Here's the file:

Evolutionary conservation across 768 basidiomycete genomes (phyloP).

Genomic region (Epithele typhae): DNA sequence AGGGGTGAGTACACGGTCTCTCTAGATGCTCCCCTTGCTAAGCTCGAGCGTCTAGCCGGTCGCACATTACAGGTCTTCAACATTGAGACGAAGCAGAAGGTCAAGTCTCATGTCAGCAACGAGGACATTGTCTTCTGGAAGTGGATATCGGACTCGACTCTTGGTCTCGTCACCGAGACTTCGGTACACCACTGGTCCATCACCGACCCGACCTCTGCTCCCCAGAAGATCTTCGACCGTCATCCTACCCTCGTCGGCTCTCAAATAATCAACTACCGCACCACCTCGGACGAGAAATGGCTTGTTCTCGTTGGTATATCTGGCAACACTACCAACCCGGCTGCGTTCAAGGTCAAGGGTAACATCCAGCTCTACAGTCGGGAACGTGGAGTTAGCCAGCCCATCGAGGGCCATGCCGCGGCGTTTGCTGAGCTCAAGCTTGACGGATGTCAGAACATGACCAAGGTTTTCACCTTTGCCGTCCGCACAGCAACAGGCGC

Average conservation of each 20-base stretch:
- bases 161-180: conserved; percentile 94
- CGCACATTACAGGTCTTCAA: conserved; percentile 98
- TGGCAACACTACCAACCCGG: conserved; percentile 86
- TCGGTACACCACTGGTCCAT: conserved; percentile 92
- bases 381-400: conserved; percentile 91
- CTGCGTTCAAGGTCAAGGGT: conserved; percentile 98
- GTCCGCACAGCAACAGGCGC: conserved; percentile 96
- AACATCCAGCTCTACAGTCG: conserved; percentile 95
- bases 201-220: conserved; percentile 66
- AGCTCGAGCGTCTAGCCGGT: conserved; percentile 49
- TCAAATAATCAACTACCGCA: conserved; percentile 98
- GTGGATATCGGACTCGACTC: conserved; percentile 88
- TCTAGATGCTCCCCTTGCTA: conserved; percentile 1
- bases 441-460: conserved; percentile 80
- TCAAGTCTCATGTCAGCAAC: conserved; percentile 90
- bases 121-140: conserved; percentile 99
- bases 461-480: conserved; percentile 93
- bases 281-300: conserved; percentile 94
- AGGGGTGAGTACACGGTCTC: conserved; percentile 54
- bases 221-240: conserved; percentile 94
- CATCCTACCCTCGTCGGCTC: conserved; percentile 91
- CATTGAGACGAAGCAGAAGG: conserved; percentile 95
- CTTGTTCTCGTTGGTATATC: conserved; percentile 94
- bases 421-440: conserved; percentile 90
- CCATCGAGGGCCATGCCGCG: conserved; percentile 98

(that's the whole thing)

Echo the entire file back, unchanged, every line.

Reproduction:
Evolutionary conservation across 768 basidiomycete genomes (phyloP).

Genomic region (Epithele typhae): DNA sequence AGGGGTGAGTACACGGTCTCTCTAGATGCTCCCCTTGCTAAGCTCGAGCGTCTAGCCGGTCGCACATTACAGGTCTTCAACATTGAGACGAAGCAGAAGGTCAAGTCTCATGTCAGCAACGAGGACATTGTCTTCTGGAAGTGGATATCGGACTCGACTCTTGGTCTCGTCACCGAGACTTCGGTACACCACTGGTCCATCACCGACCCGACCTCTGCTCCCCAGAAGATCTTCGACCGTCATCCTACCCTCGTCGGCTCTCAAATAATCAACTACCGCACCACCTCGGACGAGAAATGGCTTGTTCTCGTTGGTATATCTGGCAACACTACCAACCCGGCTGCGTTCAAGGTCAAGGGTAACATCCAGCTCTACAGTCGGGAACGTGGAGTTAGCCAGCCCATCGAGGGCCATGCCGCGGCGTTTGCTGAGCTCAAGCTTGACGGATGTCAGAACATGACCAAGGTTTTCACCTTTGCCGTCCGCACAGCAACAGGCGC

Average conservation of each 20-base stretch:
- bases 161-180: conserved; percentile 94
- CGCACATTACAGGTCTTCAA: conserved; percentile 98
- TGGCAACACTACCAACCCGG: conserved; percentile 86
- TCGGTACACCACTGGTCCAT: conserved; percentile 92
- bases 381-400: conserved; percentile 91
- CTGCGTTCAAGGTCAAGGGT: conserved; percentile 98
- GTCCGCACAGCAACAGGCGC: conserved; percentile 96
- AACATCCAGCTCTACAGTCG: conserved; percentile 95
- bases 201-220: conserved; percentile 66
- AGCTCGAGCGTCTAGCCGGT: conserved; percentile 49
- TCAAATAATCAACTACCGCA: conserved; percentile 98
- GTGGATATCGGACTCGACTC: conserved; percentile 88
- TCTAGATGCTCCCCTTGCTA: conserved; percentile 1
- bases 441-460: conserved; percentile 80
- TCAAGTCTCATGTCAGCAAC: conserved; percentile 90
- bases 121-140: conserved; percentile 99
- bases 461-480: conserved; percentile 93
- bases 281-300: conserved; percentile 94
- AGGGGTGAGTACACGGTCTC: conserved; percentile 54
- bases 221-240: conserved; percentile 94
- CATCCTACCCTCGTCGGCTC: conserved; percentile 91
- CATTGAGACGAAGCAGAAGG: conserved; percentile 95
- CTTGTTCTCGTTGGTATATC: conserved; percentile 94
- bases 421-440: conserved; percentile 90
- CCATCGAGGGCCATGCCGCG: conserved; percentile 98